Geometry can be one of the most divisive topics that school kids will encounter on their journey from math novice to math expert, ultimately moving on to high school and conquering the SAT. Some students love grabbing their compass, protractor, and various rulers to begin precisely drawing all the shapes and angles they will have learned about thus far. Other students, however, can find geometry difficult, given the skills required that go beyond brain power.
Whether it’s points, lines, and angles, or circles, triangles, and polygons, students will learn to construct them all. The skills developed in geometry classes go far behind the ability to do arithmetic or solve quadratic equations. Students are required to combine the logic and math knowledge acquired so far, and the ability to replicate shapes and lines using new instruments.
Grasping these lessons can be a daunting task, but as you will see here, these topics aren’t always as complicated as some students believe them to be.
Line Segments & Bisectors
First things first. We all know what lines are, but don’t worry, I hear the confused screams, “What is a bisector?”.
A bisector is a line that divides something – such as a line, or an angle – into two equal parts. When we bisect a line, the two parts on either side of the bisector are the line segments.
- Put the compass at one end of the line segment
- Adjust the compass so it’s slightly longer than half the line segment
- Above and below the line, draw arcs using the compass
- Without adjusting the compass, draw arcs from the other end of the line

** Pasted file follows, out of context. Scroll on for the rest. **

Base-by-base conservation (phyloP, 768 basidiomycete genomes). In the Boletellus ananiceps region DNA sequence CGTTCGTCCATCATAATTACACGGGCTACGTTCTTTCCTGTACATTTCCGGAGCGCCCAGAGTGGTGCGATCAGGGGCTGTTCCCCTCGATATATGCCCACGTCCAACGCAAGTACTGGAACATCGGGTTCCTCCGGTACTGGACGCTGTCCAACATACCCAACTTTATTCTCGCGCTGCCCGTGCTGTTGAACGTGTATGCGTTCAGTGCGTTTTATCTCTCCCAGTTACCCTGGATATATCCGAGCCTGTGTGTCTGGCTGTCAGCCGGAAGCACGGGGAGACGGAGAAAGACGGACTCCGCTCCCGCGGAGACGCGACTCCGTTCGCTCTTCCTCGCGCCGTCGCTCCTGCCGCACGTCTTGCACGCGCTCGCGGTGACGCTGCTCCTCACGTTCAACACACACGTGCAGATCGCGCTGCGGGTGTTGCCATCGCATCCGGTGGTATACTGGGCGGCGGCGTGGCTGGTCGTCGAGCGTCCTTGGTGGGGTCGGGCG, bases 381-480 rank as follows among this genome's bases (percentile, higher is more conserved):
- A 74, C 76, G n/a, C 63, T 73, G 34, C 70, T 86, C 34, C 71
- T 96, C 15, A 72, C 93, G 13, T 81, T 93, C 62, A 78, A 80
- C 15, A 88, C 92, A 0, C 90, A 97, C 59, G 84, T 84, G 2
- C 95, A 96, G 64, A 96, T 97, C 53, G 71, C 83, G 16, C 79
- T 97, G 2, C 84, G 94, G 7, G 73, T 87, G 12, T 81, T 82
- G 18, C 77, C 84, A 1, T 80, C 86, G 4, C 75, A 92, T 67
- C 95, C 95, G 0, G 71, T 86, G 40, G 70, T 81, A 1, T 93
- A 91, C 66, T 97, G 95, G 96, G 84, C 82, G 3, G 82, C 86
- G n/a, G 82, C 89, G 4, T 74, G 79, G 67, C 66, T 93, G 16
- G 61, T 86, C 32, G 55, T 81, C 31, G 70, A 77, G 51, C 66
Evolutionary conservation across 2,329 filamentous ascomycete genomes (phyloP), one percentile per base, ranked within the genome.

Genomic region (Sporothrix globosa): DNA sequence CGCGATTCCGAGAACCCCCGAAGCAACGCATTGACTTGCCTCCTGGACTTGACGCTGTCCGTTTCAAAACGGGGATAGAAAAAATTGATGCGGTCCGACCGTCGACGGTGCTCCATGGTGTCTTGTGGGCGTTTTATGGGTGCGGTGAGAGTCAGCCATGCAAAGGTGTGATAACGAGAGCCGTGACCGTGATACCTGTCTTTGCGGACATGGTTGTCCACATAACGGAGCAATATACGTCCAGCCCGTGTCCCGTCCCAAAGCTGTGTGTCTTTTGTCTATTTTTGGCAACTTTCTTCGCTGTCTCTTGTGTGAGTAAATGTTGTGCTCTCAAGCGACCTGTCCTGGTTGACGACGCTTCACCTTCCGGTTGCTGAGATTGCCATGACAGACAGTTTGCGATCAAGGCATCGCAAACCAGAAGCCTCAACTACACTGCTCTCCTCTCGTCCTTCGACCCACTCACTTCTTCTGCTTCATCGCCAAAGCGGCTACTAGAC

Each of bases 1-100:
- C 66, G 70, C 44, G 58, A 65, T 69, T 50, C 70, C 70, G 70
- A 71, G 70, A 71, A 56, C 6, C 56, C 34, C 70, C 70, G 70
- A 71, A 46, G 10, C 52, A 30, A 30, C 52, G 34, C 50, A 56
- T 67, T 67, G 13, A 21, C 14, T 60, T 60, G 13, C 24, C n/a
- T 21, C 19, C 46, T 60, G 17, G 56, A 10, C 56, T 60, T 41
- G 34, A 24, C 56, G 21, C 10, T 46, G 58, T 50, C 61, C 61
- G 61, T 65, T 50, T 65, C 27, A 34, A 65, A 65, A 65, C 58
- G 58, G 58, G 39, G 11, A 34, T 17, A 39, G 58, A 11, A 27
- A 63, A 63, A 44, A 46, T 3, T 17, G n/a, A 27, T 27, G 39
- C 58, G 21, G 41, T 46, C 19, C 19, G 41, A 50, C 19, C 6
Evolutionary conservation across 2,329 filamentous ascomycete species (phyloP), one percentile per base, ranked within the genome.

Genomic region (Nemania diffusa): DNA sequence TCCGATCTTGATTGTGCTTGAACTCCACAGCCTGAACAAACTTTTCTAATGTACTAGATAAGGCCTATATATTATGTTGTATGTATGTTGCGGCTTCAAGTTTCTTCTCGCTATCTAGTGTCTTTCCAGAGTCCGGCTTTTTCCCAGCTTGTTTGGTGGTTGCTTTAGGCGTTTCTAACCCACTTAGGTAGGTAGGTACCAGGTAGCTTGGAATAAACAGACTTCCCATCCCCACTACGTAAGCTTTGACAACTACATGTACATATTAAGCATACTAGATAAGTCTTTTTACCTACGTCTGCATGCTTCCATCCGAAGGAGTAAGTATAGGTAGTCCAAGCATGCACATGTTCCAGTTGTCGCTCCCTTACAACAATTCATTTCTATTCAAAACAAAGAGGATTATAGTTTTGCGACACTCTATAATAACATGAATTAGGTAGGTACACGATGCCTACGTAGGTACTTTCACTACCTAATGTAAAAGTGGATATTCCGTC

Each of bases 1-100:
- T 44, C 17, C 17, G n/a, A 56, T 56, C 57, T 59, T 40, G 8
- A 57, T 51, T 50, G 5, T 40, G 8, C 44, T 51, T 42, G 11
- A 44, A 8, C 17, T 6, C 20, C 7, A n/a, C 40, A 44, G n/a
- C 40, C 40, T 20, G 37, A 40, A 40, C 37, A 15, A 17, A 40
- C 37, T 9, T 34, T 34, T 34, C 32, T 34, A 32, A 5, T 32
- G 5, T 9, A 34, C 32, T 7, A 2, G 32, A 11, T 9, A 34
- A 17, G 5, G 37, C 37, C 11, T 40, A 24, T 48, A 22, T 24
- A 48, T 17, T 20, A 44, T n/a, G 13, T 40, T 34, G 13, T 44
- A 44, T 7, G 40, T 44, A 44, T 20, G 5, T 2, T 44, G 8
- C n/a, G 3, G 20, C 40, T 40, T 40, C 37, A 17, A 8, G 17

- Place a ruler where the arcs cross, and draw the bisector.
As you will see from your results, the angle created between a bisector and the line it bisects is 90° or a right angle. This, of course, tells us that the line bisector and the line itself are perpendicular.
We can go one step further than bisecting a line, however. Using the same principles, we can cut a line into N segments. Let’s do another example, where we want to cut a line into three segments. Be sure to check out this video for a visual explanation – utilizing written, visual, and audible learning tools can help you develop a better understanding of the topics.
Cutting a line into three segments:
- Draw a line from the start point, heading somewhat upwards
- Using your compass, divide the line into 3 segments
- Now use your compass to create a parallel line heading backward and down from the endpoint
- Divide this into 3 parts
- Connect the point of intersection of these two new lines
- You will see that where they cross the original line, it will be neatly subdivided.
Angles & Bisectors
Bisecting an angle is no more difficult than bisector a line, and here is a handy video to show you exactly how it should look. Here are the steps involved in constructing an angle bisector using a compass:
- Draw an arc across both rays
- Draw an interior arc
- Draw a second interior arc intersecting the first interior arc
- Draw a line from the vertex to the point where the arcs intersect
As you can see, the process is not too different from that of creating the line segment bisector, and we can also take some different methods to accurately bisect angles, such as using a protractor instead of a compass.
Once we’ve drawn out the angle bisector, we can learn a lot more about that angle and, in turn, that shape, growing our geometry knowledge and positioning ourselves better to deal with these shapes and angles in more detail as we move into high school and beyond.
At Online Math Center, we have the experience and expertise necessary to help your child excel in math class. Whether that be middle school, high school, SAT prep, or competition practice, we cover all bases. On top of that, we offer superior one-to-one tutoring lessons to focus on the topics your child struggles with, and to plug any gaps in their learning that may have developed throughout their time in school.
Contact OMC today to enroll your child in our tutoring classes and see your child go from drawing inaccurate triangles and circles, to successfully bisecting angles and lines, and correctly measuring line segments.